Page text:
1. The Facebook ‘Like and Share’: We’ve all seen the photos on Facebook – a little girl hooked up to machines in a hospital bed, asking you to like and share if you would like to see an end to cancer. Some even show a once healthy, now sadly deceased child, imploring you to help them break a world record for likes, so their sweet baby in heaven can see how much she touched lives, or imploring you to wear a certain color on a certain day in her memory, and to pass this message to everyone you know. Even more touching is when the creator of the page claims they will donate $1 for every hundred likes and shares, if you like their page first.

Problem is, most of these are completely fake memes, usually taken from pre-made photos of grieving parents without their knowledge. Every time you like and share one of these images, the algorithm in the social media platform you are using assigns that image a level of importance – the more people who like and share, the higher importance that image has. That explains why sometimes you see the same image three or four times on your news feed. When people ‘like’ the page that created the meme (usually a name like “All The Newtown Babies Are Now Angels”), that page also rises through the algorithm rankings. The creator of the page then sells the page wholesale to the highest bidder in online marketer forums. The name of the page is changed (usually to a cheap product page) and your facebook feed gets flooded with sales spam.

(Edited to add:  I just screencapped this from a ‘memorial’ facebook page – parents of very much alive children are finding their kid’s pictures on ‘Shooting victims’ photo collages.  Stay classy, scam artists!)


2. The ‘Commemorative Sales’ page: I’ve seen this across every social media board – a link to a page where a commemorative car magnet or mug is being sold, with “a portion of the profits” going to help the grieving families. Any time a sales page says “portion” of profits, they usually mean less than 1% of whatever they make off the scam, if that. You are better off donating directly to the community than buying whatever trinket is being offered to you online.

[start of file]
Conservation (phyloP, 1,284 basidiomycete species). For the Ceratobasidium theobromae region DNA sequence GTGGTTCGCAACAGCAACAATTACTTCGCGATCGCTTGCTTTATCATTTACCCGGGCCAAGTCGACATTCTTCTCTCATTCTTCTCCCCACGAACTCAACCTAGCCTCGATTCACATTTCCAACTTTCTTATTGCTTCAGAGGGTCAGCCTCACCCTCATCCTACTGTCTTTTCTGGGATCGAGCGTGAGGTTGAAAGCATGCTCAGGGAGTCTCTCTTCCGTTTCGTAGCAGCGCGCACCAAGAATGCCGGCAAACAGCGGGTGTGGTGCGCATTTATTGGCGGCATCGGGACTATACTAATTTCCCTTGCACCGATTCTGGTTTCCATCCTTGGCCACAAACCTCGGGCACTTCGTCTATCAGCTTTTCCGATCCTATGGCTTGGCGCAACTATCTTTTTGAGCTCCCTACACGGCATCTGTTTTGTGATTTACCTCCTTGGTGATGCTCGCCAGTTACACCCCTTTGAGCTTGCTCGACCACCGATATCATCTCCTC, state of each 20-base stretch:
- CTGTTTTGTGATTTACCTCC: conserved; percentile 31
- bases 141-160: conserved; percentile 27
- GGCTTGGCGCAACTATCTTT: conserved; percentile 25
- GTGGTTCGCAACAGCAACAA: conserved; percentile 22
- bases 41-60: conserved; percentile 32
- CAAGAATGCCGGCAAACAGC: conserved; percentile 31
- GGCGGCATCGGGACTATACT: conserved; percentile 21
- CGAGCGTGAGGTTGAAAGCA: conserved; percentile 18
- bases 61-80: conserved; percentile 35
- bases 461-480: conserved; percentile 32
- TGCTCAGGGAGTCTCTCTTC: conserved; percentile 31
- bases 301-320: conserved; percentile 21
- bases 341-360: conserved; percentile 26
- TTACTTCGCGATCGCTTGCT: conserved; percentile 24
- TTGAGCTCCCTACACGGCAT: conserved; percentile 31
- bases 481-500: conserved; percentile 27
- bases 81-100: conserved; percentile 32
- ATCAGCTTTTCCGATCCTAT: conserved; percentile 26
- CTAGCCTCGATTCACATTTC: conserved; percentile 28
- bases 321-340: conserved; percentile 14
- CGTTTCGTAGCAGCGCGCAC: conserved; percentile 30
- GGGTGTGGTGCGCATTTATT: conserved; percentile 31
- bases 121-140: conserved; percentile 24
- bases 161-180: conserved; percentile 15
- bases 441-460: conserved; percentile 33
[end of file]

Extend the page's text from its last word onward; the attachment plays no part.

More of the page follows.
3. The Celeb quote or real-time update: This is a rather cruel trick, even compared to the above, where an anonymous meme will proclaim the dying words of a victim, or attribute a celebrity quote to further their own cause. The meme will say something like “Little Jessica’s last words were: ‘I hope people know my mommy and daddy were the best for me’ – LIKE and SHARE if you support traditional marriage!!!”, or ‘If only everyone in Sandy Hook had guns, this tragedy could have been avoided “ – Morgan Freeman’. These are almost always completely false, and preys on the emotional side of us to try and score political points for whatever the creator’s cause is.
If you are ever in doubt, go to a fact checking site like Snopes to see if the story you are spreading is real or a lie. They are unfortunately already very busy picking out fake images spreading from the Newtown, Connecticut shooting, which means there are going to be a lot more scam artists working in the next few days.

So how can you avoid scams, while also helping the victims of a tragedy? Here are some top tips:

1. If you want to donate to a community, go to their local webpage (almost every town has one) or local affiliate news station’s site. They will have detailed information on how to assist the community, from financial donations to blood drives. Your re-tweets or upvotes will not help anyone – they need cash for counsellors, funerals, and to repair buildings.

2.Many larger online entities will have donation pots available online for site-or –community specific donations. Amazon, Ebay, PayPal, and other larger retailers have a safe and secure way to donate money. If it’s not a webpage you’ve heard of before, don’t give them your credit card details! You are simply asking to be a victim of credit card fraud.

3.Contact your local Red Cross and ask to send your donation specifically to the victims of the tragedy. Larger charities have a great support network, and can get your donation straight to the source.

These are all completely safe ways to help in any post-catastrophe situation which ensures your donation will have the greatest bang for its buck when helping the victims and their families.

And finally, if you feel laws should change after a horrific incident, sharing a commemorative ribbon online and then forgetting about it in a week will not work. You have to pick up the phone and call your representatives from the House of Representatives, Senate, and White House to see change. A picture shared on Twitter or Myspace only makes you feel good for a second – a letter to your legislator could save future lives.

House Directory here
Senate Directory here
White House Directory here